Why aren't more Kiwis seizing the chance to start their own business? asks Jon Hooper
On the face of it, New Zealand is a nation of entrepreneurs. According to figures released by the government in its Small Business Sector Report earlier this year, 97 per cent of businesses - nearly 460,000 companies - are small, employing fewer than 20 people.
Our small business sector - our entrepreneurs - employs 30 per cent of New Zealand's 2.3 million-strong workforce and contributes a similar percentage of GDP.
These entrepreneurs create jobs, contribute significantly to economic growth and boost innovation.
So why aren't more Kiwis, particularly those swelling the ranks of New Zealand's 250,000-plus young unemployed, seizing the opportunity to start their own businesses?
Most worrying, there is evidence that fewer people are viewing entrepreneurship as a viable career choice.
Government statistics indicate that in the 2010-11 year, for the first time in a decade, more businesses closed than were set up.
Some of this can be attributed to the recession that followed the global financial crisis of 2008-09. But there is also evidence that while the economy is recovering, prospective entrepreneurs have become more wary and risk-averse.
In part, it's because we - along with most other developed countries - haven't got the entrepreneurial culture quite right.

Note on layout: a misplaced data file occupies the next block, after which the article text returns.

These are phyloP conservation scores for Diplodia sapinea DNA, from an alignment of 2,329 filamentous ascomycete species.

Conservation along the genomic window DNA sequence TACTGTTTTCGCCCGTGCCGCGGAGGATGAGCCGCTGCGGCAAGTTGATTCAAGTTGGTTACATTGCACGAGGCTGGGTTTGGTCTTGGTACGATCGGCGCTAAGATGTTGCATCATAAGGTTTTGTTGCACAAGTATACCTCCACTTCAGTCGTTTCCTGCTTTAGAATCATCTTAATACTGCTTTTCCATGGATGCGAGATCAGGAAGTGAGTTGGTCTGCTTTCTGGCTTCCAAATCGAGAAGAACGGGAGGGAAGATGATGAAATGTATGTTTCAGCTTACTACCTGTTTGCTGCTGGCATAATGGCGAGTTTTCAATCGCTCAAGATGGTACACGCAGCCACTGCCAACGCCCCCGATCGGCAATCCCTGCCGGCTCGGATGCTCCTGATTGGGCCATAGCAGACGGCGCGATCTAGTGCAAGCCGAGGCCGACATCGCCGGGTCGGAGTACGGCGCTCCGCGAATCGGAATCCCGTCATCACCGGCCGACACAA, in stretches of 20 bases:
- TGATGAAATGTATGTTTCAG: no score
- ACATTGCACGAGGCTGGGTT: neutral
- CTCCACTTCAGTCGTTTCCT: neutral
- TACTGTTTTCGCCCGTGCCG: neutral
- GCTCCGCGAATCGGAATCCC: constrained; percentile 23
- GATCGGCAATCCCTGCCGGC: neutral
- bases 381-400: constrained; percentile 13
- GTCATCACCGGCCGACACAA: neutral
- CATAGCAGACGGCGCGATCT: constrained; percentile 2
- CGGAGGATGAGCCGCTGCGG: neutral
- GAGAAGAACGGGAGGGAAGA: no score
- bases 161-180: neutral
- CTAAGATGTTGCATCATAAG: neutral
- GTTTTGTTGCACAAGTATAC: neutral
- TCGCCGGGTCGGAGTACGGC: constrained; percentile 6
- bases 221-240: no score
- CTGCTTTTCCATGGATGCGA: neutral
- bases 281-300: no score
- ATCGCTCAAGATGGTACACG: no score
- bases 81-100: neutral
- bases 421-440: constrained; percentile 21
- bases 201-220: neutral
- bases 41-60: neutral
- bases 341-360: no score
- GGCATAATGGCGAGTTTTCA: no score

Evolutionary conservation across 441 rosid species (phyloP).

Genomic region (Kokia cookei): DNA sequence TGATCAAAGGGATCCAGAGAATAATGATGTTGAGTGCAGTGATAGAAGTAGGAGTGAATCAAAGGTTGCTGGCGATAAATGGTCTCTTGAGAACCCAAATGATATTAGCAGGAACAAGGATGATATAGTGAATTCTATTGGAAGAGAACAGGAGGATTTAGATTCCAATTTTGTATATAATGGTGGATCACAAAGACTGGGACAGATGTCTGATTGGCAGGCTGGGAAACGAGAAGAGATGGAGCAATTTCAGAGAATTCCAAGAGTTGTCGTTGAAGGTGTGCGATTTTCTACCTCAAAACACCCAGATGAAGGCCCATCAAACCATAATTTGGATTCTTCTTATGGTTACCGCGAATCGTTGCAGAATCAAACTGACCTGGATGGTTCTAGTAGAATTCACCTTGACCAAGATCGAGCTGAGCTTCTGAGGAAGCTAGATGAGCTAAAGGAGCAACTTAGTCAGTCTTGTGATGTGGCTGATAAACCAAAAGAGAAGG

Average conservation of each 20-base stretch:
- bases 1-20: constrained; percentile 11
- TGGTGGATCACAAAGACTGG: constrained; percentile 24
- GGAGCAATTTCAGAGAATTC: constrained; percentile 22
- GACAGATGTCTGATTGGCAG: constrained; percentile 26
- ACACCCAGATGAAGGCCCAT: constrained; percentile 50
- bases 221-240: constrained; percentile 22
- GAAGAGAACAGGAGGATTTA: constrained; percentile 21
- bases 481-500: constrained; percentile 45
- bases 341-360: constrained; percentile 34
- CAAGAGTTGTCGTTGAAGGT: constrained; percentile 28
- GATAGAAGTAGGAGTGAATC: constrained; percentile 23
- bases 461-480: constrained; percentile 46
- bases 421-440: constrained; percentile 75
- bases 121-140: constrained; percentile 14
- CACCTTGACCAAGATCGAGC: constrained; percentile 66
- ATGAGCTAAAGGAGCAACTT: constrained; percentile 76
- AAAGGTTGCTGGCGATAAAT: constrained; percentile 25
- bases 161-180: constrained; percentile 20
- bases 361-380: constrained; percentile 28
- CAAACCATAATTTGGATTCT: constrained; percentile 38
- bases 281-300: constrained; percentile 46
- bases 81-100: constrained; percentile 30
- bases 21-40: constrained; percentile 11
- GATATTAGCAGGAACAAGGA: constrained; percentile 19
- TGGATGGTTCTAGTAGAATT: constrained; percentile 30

How might an ideal culture for supporting start-ups and rapidly growing small businesses look?
It's a complex issue, especially as creating sustainable entrepreneurship rarely involves just one element.
The education system plays a critical role (for example, training to develop entrepreneurial skills, mentorship, promoting the value of entrepreneurship, and work experience with established entrepreneurs), as does the availability of entrepreneurial role models for youngsters, the building of entrepreneurial networks and ecosystems, and - most critical - better access to funding, both at the start-up stage and when the business begins to grow.
Above all, fostering entrepreneurship must become a visible part of the government's economic policy. It should be a planned process, with set objectives and performance targets.
A recent EY report on global youth unemployment, Avoiding a lost generation, says entrepreneurs generally need "a more supportive culture, in which their contribution to society is properly recognised and their successes are celebrated".
Conversely, there should be a greater tolerance of failure "which can be a valuable solution of knowledge and experience".
Further, the report says, "to encourage more entrepreneurs, a country needs a set of beliefs that make entrepreneurship a valid and respectable career choice".
The culture should be more inclusive, opening the door to talent that is often excluded. "Women and immigrants, and the disadvantaged, can make a huge contribution, yet today they are often under-represented in entrepreneurial communities."
Businesses begun by immigrants regularly feature strongly among the country winners at EY's World Entrepreneur Of The Year competition held this year in Monaco.
Our survey shows 84 per cent of entrepreneurs globally believe raising awareness of their role as job creators improves public attitudes, and it can encourage others from all walks of life to follow their example.